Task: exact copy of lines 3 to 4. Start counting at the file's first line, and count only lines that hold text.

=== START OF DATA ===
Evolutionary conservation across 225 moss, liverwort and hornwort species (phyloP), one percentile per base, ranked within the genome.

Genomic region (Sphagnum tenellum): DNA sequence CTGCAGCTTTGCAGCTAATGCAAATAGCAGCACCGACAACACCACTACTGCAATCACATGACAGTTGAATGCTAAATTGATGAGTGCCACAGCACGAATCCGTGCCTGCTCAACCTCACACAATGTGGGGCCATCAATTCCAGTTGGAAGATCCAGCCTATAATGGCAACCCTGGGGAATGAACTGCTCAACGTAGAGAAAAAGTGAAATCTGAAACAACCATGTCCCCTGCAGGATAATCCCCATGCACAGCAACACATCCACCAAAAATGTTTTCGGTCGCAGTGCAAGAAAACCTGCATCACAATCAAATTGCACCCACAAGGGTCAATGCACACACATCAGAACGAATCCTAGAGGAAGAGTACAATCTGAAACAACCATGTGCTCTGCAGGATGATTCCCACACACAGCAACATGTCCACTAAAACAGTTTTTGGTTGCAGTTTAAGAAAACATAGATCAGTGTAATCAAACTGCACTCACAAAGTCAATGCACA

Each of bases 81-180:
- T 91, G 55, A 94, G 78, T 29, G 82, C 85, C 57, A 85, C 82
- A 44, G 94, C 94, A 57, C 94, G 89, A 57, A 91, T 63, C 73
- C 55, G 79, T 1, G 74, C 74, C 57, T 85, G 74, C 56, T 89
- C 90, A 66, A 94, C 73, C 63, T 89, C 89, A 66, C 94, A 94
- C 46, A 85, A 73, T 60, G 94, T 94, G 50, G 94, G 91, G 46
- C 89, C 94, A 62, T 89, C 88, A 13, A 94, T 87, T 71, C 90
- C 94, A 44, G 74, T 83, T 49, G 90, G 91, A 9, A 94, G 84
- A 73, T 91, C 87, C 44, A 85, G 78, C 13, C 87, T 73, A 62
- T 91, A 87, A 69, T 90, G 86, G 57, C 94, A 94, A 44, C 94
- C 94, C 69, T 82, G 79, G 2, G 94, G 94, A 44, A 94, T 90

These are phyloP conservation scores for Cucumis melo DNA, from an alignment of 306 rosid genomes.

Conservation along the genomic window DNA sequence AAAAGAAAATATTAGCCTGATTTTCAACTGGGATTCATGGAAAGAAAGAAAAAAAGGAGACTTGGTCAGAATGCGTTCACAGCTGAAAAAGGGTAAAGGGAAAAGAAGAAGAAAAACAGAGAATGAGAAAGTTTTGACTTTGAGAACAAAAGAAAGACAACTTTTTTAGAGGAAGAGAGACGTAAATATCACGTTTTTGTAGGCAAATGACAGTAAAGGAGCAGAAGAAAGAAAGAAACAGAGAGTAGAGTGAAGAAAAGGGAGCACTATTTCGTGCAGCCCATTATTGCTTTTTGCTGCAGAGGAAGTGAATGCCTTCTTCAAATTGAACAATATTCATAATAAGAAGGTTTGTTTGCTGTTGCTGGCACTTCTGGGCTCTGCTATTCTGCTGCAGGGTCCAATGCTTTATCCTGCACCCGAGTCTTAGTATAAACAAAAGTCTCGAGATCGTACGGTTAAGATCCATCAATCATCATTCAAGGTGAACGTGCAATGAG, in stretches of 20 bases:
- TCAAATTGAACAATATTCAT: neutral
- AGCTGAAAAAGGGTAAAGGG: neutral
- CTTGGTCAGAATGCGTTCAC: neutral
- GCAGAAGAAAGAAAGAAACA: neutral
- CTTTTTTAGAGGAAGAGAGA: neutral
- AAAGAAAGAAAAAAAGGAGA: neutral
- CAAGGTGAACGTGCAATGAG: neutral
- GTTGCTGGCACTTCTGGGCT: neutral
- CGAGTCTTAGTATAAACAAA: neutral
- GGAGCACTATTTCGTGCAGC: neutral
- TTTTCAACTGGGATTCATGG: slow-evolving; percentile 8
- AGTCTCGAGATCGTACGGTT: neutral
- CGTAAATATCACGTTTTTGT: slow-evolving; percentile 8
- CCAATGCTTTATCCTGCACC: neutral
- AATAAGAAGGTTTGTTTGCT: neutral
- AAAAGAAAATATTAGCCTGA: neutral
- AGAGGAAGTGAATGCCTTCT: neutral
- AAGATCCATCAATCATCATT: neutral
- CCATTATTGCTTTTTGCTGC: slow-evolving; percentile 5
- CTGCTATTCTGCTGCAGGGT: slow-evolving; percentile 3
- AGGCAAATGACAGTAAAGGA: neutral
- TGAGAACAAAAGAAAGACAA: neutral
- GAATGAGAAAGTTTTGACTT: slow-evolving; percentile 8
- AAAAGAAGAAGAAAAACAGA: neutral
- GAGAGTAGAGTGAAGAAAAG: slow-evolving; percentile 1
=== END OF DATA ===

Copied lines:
Each of bases 81-180:
- T 91, G 55, A 94, G 78, T 29, G 82, C 85, C 57, A 85, C 82